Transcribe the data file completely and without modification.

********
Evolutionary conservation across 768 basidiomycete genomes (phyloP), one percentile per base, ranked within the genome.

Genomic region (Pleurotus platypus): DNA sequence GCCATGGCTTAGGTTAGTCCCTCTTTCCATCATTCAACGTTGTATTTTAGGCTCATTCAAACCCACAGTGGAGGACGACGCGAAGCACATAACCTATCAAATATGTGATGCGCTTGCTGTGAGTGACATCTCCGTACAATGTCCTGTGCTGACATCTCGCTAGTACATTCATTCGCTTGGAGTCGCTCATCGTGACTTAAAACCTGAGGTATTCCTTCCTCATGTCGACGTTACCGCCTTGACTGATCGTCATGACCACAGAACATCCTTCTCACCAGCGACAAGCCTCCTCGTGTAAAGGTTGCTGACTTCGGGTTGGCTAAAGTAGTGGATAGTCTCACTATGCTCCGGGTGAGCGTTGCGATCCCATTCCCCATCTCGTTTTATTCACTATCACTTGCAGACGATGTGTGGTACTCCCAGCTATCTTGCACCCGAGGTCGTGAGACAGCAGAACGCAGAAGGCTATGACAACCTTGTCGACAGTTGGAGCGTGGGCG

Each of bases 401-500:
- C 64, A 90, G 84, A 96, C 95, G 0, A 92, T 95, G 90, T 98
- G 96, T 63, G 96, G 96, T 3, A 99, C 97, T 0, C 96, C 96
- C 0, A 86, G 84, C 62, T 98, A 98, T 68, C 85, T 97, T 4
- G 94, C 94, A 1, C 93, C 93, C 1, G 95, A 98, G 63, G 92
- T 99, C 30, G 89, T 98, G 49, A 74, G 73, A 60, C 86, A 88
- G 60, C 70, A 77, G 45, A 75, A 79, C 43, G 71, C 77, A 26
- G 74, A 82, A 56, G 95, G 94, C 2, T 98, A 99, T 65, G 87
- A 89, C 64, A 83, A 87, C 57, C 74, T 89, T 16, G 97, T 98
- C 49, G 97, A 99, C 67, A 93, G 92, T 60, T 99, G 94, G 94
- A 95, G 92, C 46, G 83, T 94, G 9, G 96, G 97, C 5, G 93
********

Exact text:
Evolutionary conservation across 768 basidiomycete genomes (phyloP), one percentile per base, ranked within the genome.

Genomic region (Pleurotus platypus): DNA sequence GCCATGGCTTAGGTTAGTCCCTCTTTCCATCATTCAACGTTGTATTTTAGGCTCATTCAAACCCACAGTGGAGGACGACGCGAAGCACATAACCTATCAAATATGTGATGCGCTTGCTGTGAGTGACATCTCCGTACAATGTCCTGTGCTGACATCTCGCTAGTACATTCATTCGCTTGGAGTCGCTCATCGTGACTTAAAACCTGAGGTATTCCTTCCTCATGTCGACGTTACCGCCTTGACTGATCGTCATGACCACAGAACATCCTTCTCACCAGCGACAAGCCTCCTCGTGTAAAGGTTGCTGACTTCGGGTTGGCTAAAGTAGTGGATAGTCTCACTATGCTCCGGGTGAGCGTTGCGATCCCATTCCCCATCTCGTTTTATTCACTATCACTTGCAGACGATGTGTGGTACTCCCAGCTATCTTGCACCCGAGGTCGTGAGACAGCAGAACGCAGAAGGCTATGACAACCTTGTCGACAGTTGGAGCGTGGGCG

Each of bases 401-500:
- C 64, A 90, G 84, A 96, C 95, G 0, A 92, T 95, G 90, T 98
- G 96, T 63, G 96, G 96, T 3, A 99, C 97, T 0, C 96, C 96
- C 0, A 86, G 84, C 62, T 98, A 98, T 68, C 85, T 97, T 4
- G 94, C 94, A 1, C 93, C 93, C 1, G 95, A 98, G 63, G 92
- T 99, C 30, G 89, T 98, G 49, A 74, G 73, A 60, C 86, A 88
- G 60, C 70, A 77, G 45, A 75, A 79, C 43, G 71, C 77, A 26
- G 74, A 82, A 56, G 95, G 94, C 2, T 98, A 99, T 65, G 87
- A 89, C 64, A 83, A 87, C 57, C 74, T 89, T 16, G 97, T 98
- C 49, G 97, A 99, C 67, A 93, G 92, T 60, T 99, G 94, G 94
- A 95, G 92, C 46, G 83, T 94, G 9, G 96, G 97, C 5, G 93